This is simply the best Iron Maiden album ever made. From the build up of the brief identifying instrumental intro "The Ides of March", the bass kicks in to the iconic "Wrathchild" and if you are not hooked by that point there is no hope for you. Paul Di'anno's vocals are perfect, the riffing and hooks are completely off the hook and the drumming of Clive Burr is monstrous and lightning quick. The album doesn't contain one second of filler. Steve Harris lays down some of the most insane bass runs ever on this album, which can especially be heard at the beginning of "Innocent Exile", the sixth track on Killers. I think I blacked out to Iron Maiden : Killers more times than Lemmy has played "Ace of Spades", but I digress. The title track "Killers" contains some brutal lyrics of stalking and murder accompanied by some of the tastiest lead solo's featured on the album. "Purgatory" is as polished a power ballad/melodic masterpiece as has ever worn the Iron Maiden name. I am a biased as I was raised on the Di'anno Iron Maiden but I listen to all of their albums. Although Bruce may be a better over all vocalist I truly believe Paul suited the band and left a legacy of some pretty cool stuff. Give this old stuff a chance. Remember the original drummer Clive Burr as well as people tend to forget it wasn't always Nicko behind the kit. Clive and Steve had a special cohesion as a rhythm section back in the day. Listen to it a few times with an open mind, you probably won't agree with me but give it a chance. If I was on a desert island and had to choose only one Iron Maiden album that could accompany me the choice would be simple.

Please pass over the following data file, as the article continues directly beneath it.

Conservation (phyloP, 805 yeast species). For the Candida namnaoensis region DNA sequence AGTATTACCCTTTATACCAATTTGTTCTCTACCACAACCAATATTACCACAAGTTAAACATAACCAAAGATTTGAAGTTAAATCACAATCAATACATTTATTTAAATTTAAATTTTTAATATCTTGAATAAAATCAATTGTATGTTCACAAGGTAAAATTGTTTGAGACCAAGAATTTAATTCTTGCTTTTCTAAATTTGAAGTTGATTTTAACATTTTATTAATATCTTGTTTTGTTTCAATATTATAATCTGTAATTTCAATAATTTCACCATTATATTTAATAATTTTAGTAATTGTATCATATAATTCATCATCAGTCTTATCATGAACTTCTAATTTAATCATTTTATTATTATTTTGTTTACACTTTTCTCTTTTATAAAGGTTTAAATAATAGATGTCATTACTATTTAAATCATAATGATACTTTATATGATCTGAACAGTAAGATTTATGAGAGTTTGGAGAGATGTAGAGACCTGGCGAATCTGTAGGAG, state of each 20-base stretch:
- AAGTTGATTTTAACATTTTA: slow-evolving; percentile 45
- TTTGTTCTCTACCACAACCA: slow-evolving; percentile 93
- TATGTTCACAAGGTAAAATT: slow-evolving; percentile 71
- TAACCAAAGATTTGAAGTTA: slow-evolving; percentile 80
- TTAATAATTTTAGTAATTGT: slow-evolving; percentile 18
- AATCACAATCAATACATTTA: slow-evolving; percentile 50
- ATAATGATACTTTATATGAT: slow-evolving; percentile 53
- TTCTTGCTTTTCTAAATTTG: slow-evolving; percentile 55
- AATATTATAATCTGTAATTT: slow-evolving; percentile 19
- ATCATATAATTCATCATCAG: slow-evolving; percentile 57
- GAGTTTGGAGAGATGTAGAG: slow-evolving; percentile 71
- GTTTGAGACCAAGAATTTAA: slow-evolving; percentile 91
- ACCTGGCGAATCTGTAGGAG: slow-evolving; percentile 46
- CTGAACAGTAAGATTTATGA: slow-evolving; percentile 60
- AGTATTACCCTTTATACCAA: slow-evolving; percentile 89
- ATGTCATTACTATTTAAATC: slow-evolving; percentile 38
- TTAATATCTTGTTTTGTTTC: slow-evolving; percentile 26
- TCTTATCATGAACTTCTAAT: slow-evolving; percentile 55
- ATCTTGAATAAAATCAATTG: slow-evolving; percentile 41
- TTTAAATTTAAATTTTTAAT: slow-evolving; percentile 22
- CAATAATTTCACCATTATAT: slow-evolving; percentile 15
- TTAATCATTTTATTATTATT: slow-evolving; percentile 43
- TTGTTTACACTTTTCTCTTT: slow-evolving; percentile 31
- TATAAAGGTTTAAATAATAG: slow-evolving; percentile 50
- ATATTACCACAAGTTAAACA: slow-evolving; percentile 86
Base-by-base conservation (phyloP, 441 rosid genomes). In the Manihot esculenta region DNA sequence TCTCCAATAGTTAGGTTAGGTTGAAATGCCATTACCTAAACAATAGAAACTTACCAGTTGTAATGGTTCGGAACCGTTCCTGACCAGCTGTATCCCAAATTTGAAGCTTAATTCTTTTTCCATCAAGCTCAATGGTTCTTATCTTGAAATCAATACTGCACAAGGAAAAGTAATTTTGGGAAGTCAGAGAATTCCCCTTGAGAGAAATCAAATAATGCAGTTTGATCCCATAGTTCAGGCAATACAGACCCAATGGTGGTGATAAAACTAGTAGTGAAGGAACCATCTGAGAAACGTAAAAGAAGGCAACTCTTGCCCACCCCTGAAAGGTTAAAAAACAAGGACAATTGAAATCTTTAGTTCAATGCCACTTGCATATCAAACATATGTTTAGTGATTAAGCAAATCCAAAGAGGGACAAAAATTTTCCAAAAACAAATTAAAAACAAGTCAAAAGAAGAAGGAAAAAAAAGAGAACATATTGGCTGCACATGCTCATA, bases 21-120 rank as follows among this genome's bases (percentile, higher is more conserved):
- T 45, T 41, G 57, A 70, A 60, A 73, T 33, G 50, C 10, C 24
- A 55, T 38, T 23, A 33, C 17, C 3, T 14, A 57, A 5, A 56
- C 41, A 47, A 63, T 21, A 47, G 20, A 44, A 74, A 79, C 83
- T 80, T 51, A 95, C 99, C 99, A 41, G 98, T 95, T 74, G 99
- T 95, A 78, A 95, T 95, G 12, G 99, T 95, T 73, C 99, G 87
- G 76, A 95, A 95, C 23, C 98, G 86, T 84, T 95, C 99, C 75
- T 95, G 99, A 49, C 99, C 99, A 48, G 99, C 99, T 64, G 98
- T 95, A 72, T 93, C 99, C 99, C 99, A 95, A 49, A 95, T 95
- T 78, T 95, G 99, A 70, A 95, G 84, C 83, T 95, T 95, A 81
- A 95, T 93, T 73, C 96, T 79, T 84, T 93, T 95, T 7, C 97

le 8 mai 2013
I have been a long time Maiden fan and have always wanted own some of their picture disc vinyl albums for quite some time now. While in my teens and going into some of the local record shops where I was living I would see on the rare occasion two to three copies of a limited edition vinyl release when some of their new CD's came out but could never afford to buy them. When I finally saved the money to buy them they always ended up just selling out before I got back to the store. Now this rerelease of 8 LP's to commemorate their UK tour was a great chance for me to get some pictured vinyl and am happy I did. Currently I do not have a functioning record player to play them, but then again I mainly purchased them at this time as part of my Iron Maiden music collection. If you are a fan of Maiden and love the artwork their albums portray then this is the set to buy. The large gatefold album covers and the prints on the picture discs are phenomenal, would even make a great gift for a Maiden fan as well.